Water Dreaming bears catalogue number 22 on the reverse synthetic polymer powder paint and natural earth pigments on composition board 93 x 19cm
PROVENANCE: Painted at Papunya in 1971 Collection of Dr. Colin Jack-Hinton, former Director of the Museum and Art Galleries of the Northern Territory (1970 - 1993) Sotheby's, Important Aboriginal Art, Melbourne, 30 June 1997, lot 223 Private collection
The fertile nature of one of the major ancestral sites, Kalipinypa, for which the artist was a senior custodian, is the subject of this painting. It depicts a circular waterhole which is surrounded by a frenzy of gyrating lines representing lightning, amid serried rows of dots indicating rain and hail. In the lower section of the painting Warangkula has depicted bush foods, most probably the wild raisin kampurrarpa (Solanum-centrale) which flourishes after rain.
The long and narrow painting supports, such as this,. were a favoured shape among several of the early Papunya artists; it relates to the form of objects that are decorated and used in ritual. These so-called 'panel' paintings persisted well after the introduction of canvas at Papunya. Similar early panel paintings by Warangkula, Water Dreaming at Kalipinypa, 1971, and Water Dreaming ceremony in cave, 1971, both in the collection of the National Gallery of Victoria, are illustrated in Ryan et al, 2011, pp.263-4 respectively; Water Dreaming at Kalipinypa, 1971, is also illustrated in Bardon and Bardon 2004, painting number 69, p.162.
Dr. Colin Jack-Hinton, the original collector of this work, was Director of the Museum and Art Galleries of the Northern Territory between 1970 and 1993. It was in this capacity that he first visited the community of Papunya in 1970 to witness the completion of a large sand painting. He recounts in his notes that it was 'a magnificent work, composed of designs drawn in the sand and decorated with multi-coloured rocks, pebbles, ochres, feathers and plant material. The men all appeared to be working quite independently of, and without communicating with each other, but the result was a completely cohesive work.'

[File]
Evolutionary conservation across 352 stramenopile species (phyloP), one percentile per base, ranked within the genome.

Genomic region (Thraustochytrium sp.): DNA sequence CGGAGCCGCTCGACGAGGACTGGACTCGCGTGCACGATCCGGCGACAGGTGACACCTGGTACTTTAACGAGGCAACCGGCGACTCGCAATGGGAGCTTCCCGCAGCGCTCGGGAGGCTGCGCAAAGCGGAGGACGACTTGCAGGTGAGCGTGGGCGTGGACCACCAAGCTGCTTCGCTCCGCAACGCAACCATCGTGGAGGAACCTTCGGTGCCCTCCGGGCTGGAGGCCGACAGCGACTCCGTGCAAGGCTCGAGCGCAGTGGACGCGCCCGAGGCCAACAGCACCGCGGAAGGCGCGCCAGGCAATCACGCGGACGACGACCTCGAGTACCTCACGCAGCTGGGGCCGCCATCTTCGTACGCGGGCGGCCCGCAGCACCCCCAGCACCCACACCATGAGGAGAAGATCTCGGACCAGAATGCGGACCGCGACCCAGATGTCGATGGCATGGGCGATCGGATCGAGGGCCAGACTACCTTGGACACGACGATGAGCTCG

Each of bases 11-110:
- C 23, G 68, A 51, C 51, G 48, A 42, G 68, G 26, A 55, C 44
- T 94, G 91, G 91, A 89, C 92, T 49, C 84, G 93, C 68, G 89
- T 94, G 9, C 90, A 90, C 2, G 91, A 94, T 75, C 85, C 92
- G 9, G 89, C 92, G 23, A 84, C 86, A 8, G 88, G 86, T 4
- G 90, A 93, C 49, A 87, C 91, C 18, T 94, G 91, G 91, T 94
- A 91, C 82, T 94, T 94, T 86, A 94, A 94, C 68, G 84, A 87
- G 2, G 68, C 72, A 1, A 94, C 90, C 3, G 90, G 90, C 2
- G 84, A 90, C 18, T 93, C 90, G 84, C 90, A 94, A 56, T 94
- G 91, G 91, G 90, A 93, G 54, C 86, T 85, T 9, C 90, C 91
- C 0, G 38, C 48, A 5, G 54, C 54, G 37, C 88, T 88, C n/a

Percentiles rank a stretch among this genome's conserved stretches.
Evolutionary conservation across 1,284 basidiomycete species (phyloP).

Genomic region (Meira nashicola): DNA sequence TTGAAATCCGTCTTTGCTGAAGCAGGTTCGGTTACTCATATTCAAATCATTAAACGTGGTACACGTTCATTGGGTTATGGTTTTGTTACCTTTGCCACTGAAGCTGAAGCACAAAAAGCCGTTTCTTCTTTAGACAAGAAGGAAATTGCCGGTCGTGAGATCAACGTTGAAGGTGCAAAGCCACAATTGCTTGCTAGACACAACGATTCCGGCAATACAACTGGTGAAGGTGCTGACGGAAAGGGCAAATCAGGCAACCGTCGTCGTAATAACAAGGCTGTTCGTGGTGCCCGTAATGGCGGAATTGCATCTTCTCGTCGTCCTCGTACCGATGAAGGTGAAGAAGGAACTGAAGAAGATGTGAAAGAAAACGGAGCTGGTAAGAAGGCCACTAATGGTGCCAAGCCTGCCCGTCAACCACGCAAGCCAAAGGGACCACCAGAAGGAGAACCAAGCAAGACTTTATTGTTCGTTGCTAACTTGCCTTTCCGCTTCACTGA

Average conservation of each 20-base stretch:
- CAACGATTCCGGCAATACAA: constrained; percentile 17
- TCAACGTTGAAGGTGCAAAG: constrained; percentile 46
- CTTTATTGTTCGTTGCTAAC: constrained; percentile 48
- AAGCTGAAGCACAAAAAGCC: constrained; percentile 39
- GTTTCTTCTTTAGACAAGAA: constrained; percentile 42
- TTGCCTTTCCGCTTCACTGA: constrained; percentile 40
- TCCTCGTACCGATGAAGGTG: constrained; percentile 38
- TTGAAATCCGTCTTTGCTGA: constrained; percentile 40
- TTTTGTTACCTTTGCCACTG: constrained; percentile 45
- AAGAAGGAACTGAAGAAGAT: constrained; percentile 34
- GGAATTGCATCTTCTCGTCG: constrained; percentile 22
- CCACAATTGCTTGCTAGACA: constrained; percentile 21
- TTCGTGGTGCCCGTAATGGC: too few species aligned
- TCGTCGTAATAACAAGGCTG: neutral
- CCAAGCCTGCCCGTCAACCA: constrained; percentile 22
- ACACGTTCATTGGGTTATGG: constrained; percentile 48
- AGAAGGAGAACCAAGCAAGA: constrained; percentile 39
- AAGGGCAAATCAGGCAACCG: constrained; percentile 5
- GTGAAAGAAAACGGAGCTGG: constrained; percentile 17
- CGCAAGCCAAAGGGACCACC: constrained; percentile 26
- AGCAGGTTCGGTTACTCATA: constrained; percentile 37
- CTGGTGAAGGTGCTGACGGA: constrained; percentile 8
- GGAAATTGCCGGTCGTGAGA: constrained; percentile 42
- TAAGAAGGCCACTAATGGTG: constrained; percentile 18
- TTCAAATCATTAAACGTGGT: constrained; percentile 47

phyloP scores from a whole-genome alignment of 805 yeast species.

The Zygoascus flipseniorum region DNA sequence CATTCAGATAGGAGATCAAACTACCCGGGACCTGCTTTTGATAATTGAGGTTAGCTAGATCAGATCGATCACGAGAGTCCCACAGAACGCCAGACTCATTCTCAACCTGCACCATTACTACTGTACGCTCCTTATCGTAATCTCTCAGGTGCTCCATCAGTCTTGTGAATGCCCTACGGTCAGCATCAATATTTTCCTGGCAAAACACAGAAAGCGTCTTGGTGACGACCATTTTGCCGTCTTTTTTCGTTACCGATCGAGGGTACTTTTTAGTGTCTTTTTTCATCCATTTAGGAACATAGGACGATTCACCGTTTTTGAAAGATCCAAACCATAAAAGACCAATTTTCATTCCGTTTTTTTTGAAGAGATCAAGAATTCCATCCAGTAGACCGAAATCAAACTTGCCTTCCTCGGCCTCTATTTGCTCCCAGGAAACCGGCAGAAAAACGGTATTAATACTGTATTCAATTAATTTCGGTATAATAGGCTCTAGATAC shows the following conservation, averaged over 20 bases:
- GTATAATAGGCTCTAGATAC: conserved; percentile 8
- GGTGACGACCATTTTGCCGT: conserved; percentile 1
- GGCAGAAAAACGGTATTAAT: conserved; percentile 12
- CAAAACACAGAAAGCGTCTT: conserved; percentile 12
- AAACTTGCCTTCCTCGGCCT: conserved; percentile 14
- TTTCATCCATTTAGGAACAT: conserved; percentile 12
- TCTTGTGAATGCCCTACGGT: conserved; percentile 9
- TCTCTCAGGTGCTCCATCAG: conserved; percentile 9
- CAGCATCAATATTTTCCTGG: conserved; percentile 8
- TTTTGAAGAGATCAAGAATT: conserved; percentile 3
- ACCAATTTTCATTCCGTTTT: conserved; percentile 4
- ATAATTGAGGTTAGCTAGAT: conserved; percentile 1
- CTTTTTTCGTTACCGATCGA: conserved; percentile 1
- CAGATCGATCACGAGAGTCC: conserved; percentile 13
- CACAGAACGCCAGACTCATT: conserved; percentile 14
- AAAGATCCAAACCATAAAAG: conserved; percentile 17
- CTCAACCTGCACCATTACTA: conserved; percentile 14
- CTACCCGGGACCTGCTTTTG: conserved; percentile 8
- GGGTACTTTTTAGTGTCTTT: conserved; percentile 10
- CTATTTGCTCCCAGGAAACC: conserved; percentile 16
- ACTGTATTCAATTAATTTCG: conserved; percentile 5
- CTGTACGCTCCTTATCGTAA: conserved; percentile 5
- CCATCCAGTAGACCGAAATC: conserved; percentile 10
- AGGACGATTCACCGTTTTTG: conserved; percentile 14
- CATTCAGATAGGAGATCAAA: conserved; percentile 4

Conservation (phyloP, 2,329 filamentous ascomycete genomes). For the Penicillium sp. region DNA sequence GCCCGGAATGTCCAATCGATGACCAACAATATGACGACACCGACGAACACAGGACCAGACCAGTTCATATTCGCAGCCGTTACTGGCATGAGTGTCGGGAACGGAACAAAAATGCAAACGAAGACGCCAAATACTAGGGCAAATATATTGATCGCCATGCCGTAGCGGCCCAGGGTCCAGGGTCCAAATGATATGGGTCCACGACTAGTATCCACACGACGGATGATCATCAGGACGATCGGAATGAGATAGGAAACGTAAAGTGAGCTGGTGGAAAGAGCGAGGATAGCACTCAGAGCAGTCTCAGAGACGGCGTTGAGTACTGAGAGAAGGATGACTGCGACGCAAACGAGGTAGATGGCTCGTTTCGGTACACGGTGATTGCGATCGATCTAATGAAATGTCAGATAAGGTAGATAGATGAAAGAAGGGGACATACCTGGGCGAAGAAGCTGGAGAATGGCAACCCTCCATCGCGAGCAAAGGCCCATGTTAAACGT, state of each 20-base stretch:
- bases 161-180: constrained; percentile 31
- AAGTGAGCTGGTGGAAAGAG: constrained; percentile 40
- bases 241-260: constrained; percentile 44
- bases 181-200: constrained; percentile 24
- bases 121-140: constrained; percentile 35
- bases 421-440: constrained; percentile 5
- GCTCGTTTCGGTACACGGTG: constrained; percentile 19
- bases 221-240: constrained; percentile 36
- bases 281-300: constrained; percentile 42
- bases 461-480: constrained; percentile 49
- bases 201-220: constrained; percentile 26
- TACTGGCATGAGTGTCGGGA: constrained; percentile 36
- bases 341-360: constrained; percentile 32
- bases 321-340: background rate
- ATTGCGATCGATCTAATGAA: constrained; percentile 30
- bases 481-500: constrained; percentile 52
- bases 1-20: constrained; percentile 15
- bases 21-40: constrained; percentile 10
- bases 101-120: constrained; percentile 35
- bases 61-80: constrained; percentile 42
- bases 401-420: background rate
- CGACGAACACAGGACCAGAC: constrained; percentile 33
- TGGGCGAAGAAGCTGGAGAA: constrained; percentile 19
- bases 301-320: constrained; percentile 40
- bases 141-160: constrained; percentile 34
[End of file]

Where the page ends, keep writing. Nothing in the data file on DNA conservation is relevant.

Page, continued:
Not long after, Pat Hogan of the Stuart Art Centre in Alice Springs, who had accompanied him on his visit to Papunya, made contact to inform Jack-Hinton of the recent development in the community, where a young art teacher named Geoffrey Bardon had encouraged senior men to paint their traditional designs onto board. So Jack-Hinton travelled to Alice Springs and selected 73 paintings for the collection of the Museum and Art Galleries of the Northern Territory, mainly from the first, second and third consignments sent to the Stuart Art Centre, 'a large and significant collection of some of the earliest works produced'. Having made the selection, 'which was virtually everything available', Dr. Jack-Hinton, acquired six works personally which had lost their attached documentation, 'that seemed to have reduced their ethnographic, but certainly not their artistic significance'. This painting is one of those six works.
References: Bardon, G. and J. Bardon, Papunya, A Place Made After the Story: The Beginnings of the Western Desert Painting Movement, Melbourne: The Miegunyah Press, 2004 Ryan, J, J. Kean et al, Tjukurrtjanu: Origins of Western Desert art, Melbourne: National Gallery of Victoria, 2011